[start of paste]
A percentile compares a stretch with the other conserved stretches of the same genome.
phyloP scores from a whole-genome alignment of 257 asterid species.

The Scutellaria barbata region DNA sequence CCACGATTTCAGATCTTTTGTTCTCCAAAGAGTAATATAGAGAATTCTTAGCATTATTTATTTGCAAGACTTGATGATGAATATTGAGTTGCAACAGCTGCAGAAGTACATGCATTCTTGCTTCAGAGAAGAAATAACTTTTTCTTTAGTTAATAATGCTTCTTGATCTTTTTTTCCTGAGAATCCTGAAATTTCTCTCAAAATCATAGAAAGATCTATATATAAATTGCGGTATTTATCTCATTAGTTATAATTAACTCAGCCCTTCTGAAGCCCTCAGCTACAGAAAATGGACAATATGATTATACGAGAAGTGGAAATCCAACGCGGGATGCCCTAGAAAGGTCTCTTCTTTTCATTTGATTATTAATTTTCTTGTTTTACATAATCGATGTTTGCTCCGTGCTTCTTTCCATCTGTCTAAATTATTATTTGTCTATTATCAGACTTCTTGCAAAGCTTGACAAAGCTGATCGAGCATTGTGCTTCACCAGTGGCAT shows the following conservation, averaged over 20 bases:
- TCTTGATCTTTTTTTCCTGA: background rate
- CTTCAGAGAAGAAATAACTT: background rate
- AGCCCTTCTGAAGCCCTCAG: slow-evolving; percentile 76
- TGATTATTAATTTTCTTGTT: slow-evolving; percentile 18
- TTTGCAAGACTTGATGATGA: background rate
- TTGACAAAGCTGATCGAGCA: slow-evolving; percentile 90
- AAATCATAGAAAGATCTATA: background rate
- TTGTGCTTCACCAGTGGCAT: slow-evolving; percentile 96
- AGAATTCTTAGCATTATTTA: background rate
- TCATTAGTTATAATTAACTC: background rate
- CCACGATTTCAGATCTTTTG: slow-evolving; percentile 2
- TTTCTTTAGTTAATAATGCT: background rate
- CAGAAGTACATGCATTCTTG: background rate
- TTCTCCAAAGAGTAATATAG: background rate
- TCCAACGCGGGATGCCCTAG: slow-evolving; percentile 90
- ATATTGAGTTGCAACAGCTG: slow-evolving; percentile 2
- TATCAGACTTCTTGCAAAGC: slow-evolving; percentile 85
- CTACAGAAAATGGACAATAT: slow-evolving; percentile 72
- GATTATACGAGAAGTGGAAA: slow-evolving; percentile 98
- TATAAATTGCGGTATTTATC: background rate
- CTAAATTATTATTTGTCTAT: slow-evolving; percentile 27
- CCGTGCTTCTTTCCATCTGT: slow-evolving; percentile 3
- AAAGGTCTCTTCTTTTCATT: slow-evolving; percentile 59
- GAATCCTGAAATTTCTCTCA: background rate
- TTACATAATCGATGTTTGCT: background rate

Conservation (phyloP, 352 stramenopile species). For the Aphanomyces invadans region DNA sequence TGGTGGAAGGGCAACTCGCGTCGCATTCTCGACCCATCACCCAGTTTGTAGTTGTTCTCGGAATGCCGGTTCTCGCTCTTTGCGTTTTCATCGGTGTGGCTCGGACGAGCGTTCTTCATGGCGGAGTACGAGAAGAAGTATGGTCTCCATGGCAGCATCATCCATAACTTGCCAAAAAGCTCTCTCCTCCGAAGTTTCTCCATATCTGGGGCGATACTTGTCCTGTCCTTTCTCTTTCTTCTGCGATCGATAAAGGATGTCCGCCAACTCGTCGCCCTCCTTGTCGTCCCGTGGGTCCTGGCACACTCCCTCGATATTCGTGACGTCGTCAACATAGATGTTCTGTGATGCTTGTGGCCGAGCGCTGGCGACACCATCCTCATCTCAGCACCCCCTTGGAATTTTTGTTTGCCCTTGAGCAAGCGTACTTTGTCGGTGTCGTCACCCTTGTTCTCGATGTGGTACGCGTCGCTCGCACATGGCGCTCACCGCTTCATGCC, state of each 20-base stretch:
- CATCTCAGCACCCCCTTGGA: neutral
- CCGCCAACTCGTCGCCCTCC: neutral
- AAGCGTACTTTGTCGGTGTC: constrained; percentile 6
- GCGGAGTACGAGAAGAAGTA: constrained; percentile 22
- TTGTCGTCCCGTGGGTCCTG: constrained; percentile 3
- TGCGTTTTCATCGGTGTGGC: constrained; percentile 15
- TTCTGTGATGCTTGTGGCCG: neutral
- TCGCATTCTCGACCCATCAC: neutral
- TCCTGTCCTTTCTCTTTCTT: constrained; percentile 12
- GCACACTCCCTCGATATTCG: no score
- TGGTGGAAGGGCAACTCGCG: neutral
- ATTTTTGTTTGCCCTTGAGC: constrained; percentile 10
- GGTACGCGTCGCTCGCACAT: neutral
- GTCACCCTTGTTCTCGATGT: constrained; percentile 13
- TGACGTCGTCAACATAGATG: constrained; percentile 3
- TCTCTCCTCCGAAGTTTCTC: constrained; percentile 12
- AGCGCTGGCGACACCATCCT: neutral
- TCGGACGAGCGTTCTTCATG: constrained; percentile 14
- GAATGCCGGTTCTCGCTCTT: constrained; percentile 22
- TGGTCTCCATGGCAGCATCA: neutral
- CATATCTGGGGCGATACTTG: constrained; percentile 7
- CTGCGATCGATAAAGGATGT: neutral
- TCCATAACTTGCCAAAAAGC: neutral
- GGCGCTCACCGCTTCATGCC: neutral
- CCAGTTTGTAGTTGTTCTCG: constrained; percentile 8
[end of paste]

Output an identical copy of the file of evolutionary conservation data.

A percentile compares a stretch with the other conserved stretches of the same genome.
phyloP scores from a whole-genome alignment of 257 asterid species.

The Scutellaria barbata region DNA sequence CCACGATTTCAGATCTTTTGTTCTCCAAAGAGTAATATAGAGAATTCTTAGCATTATTTATTTGCAAGACTTGATGATGAATATTGAGTTGCAACAGCTGCAGAAGTACATGCATTCTTGCTTCAGAGAAGAAATAACTTTTTCTTTAGTTAATAATGCTTCTTGATCTTTTTTTCCTGAGAATCCTGAAATTTCTCTCAAAATCATAGAAAGATCTATATATAAATTGCGGTATTTATCTCATTAGTTATAATTAACTCAGCCCTTCTGAAGCCCTCAGCTACAGAAAATGGACAATATGATTATACGAGAAGTGGAAATCCAACGCGGGATGCCCTAGAAAGGTCTCTTCTTTTCATTTGATTATTAATTTTCTTGTTTTACATAATCGATGTTTGCTCCGTGCTTCTTTCCATCTGTCTAAATTATTATTTGTCTATTATCAGACTTCTTGCAAAGCTTGACAAAGCTGATCGAGCATTGTGCTTCACCAGTGGCAT shows the following conservation, averaged over 20 bases:
- TCTTGATCTTTTTTTCCTGA: background rate
- CTTCAGAGAAGAAATAACTT: background rate
- AGCCCTTCTGAAGCCCTCAG: slow-evolving; percentile 76
- TGATTATTAATTTTCTTGTT: slow-evolving; percentile 18
- TTTGCAAGACTTGATGATGA: background rate
- TTGACAAAGCTGATCGAGCA: slow-evolving; percentile 90
- AAATCATAGAAAGATCTATA: background rate
- TTGTGCTTCACCAGTGGCAT: slow-evolving; percentile 96
- AGAATTCTTAGCATTATTTA: background rate
- TCATTAGTTATAATTAACTC: background rate
- CCACGATTTCAGATCTTTTG: slow-evolving; percentile 2
- TTTCTTTAGTTAATAATGCT: background rate
- CAGAAGTACATGCATTCTTG: background rate
- TTCTCCAAAGAGTAATATAG: background rate
- TCCAACGCGGGATGCCCTAG: slow-evolving; percentile 90
- ATATTGAGTTGCAACAGCTG: slow-evolving; percentile 2
- TATCAGACTTCTTGCAAAGC: slow-evolving; percentile 85
- CTACAGAAAATGGACAATAT: slow-evolving; percentile 72
- GATTATACGAGAAGTGGAAA: slow-evolving; percentile 98
- TATAAATTGCGGTATTTATC: background rate
- CTAAATTATTATTTGTCTAT: slow-evolving; percentile 27
- CCGTGCTTCTTTCCATCTGT: slow-evolving; percentile 3
- AAAGGTCTCTTCTTTTCATT: slow-evolving; percentile 59
- GAATCCTGAAATTTCTCTCA: background rate
- TTACATAATCGATGTTTGCT: background rate

Conservation (phyloP, 352 stramenopile species). For the Aphanomyces invadans region DNA sequence TGGTGGAAGGGCAACTCGCGTCGCATTCTCGACCCATCACCCAGTTTGTAGTTGTTCTCGGAATGCCGGTTCTCGCTCTTTGCGTTTTCATCGGTGTGGCTCGGACGAGCGTTCTTCATGGCGGAGTACGAGAAGAAGTATGGTCTCCATGGCAGCATCATCCATAACTTGCCAAAAAGCTCTCTCCTCCGAAGTTTCTCCATATCTGGGGCGATACTTGTCCTGTCCTTTCTCTTTCTTCTGCGATCGATAAAGGATGTCCGCCAACTCGTCGCCCTCCTTGTCGTCCCGTGGGTCCTGGCACACTCCCTCGATATTCGTGACGTCGTCAACATAGATGTTCTGTGATGCTTGTGGCCGAGCGCTGGCGACACCATCCTCATCTCAGCACCCCCTTGGAATTTTTGTTTGCCCTTGAGCAAGCGTACTTTGTCGGTGTCGTCACCCTTGTTCTCGATGTGGTACGCGTCGCTCGCACATGGCGCTCACCGCTTCATGCC, state of each 20-base stretch:
- CATCTCAGCACCCCCTTGGA: neutral
- CCGCCAACTCGTCGCCCTCC: neutral
- AAGCGTACTTTGTCGGTGTC: constrained; percentile 6
- GCGGAGTACGAGAAGAAGTA: constrained; percentile 22
- TTGTCGTCCCGTGGGTCCTG: constrained; percentile 3
- TGCGTTTTCATCGGTGTGGC: constrained; percentile 15
- TTCTGTGATGCTTGTGGCCG: neutral
- TCGCATTCTCGACCCATCAC: neutral
- TCCTGTCCTTTCTCTTTCTT: constrained; percentile 12
- GCACACTCCCTCGATATTCG: no score
- TGGTGGAAGGGCAACTCGCG: neutral
- ATTTTTGTTTGCCCTTGAGC: constrained; percentile 10
- GGTACGCGTCGCTCGCACAT: neutral
- GTCACCCTTGTTCTCGATGT: constrained; percentile 13
- TGACGTCGTCAACATAGATG: constrained; percentile 3
- TCTCTCCTCCGAAGTTTCTC: constrained; percentile 12
- AGCGCTGGCGACACCATCCT: neutral
- TCGGACGAGCGTTCTTCATG: constrained; percentile 14
- GAATGCCGGTTCTCGCTCTT: constrained; percentile 22
- TGGTCTCCATGGCAGCATCA: neutral
- CATATCTGGGGCGATACTTG: constrained; percentile 7
- CTGCGATCGATAAAGGATGT: neutral
- TCCATAACTTGCCAAAAAGC: neutral
- GGCGCTCACCGCTTCATGCC: neutral
- CCAGTTTGTAGTTGTTCTCG: constrained; percentile 8